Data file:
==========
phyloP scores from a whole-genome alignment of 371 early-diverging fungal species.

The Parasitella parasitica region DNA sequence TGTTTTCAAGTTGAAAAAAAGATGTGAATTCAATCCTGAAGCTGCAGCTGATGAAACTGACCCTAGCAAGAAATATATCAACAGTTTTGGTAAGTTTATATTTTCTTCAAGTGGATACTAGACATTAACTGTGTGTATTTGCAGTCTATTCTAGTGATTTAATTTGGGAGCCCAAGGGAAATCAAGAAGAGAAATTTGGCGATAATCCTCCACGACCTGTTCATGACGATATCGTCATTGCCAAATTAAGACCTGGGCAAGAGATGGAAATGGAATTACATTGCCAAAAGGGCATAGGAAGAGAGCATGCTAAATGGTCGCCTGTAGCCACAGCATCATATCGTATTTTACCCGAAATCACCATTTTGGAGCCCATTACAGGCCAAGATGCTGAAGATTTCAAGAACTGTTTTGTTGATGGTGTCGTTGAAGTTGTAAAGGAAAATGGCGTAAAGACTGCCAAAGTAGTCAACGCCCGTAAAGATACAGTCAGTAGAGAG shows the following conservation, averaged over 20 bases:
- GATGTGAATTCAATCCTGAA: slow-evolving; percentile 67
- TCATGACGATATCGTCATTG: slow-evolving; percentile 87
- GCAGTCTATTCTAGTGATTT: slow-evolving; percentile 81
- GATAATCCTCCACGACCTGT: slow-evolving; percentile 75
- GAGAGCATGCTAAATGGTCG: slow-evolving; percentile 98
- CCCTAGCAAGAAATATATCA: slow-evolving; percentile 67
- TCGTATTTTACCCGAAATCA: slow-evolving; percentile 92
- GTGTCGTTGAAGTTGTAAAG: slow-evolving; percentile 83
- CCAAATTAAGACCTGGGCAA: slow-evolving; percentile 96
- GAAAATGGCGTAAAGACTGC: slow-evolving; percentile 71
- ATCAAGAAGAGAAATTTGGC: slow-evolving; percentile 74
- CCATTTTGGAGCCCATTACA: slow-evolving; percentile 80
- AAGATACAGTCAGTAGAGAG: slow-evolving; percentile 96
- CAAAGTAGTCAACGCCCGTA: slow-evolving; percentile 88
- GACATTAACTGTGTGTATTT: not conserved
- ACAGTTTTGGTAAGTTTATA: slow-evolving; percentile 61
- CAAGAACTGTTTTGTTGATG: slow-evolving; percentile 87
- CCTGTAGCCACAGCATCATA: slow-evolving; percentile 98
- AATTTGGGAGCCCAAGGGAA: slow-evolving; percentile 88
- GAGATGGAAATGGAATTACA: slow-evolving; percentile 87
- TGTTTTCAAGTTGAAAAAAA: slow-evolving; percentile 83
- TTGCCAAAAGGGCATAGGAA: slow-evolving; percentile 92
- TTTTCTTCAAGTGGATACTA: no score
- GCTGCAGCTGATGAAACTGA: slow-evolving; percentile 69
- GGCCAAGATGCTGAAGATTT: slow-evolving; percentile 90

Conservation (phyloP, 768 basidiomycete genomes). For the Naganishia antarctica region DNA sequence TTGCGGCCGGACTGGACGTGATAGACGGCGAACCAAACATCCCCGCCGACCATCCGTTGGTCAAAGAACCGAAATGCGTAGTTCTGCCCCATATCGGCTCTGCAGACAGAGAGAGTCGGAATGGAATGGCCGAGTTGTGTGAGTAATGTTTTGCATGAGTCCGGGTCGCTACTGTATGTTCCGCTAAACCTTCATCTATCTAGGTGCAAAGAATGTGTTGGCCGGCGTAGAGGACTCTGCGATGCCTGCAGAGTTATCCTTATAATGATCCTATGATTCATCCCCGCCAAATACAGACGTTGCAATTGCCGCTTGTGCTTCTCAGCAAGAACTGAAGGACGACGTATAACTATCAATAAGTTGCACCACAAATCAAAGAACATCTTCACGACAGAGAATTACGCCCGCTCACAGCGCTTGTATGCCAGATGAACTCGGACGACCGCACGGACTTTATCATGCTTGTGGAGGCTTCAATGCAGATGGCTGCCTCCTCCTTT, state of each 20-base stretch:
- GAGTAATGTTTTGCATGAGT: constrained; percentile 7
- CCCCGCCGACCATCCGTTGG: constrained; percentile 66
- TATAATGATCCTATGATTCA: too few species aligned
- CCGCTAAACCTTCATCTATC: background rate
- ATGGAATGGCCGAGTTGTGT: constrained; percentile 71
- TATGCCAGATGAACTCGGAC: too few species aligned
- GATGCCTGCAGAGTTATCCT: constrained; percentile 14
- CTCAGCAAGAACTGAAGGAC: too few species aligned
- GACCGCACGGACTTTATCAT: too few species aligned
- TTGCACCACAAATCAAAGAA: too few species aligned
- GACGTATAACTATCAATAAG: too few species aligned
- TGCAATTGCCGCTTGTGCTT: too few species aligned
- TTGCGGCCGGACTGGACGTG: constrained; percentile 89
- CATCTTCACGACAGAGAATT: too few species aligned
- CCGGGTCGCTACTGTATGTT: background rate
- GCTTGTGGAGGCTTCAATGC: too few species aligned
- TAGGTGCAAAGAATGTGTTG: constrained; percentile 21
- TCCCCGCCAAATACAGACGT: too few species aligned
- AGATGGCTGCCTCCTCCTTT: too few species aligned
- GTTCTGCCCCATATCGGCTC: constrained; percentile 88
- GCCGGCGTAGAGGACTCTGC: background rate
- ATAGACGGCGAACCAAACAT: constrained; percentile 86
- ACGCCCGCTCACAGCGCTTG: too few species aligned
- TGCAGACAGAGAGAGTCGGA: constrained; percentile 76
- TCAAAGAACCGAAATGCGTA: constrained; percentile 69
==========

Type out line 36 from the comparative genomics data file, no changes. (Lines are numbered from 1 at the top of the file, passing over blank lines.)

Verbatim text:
- CTCAGCAAGAACTGAAGGAC: too few species aligned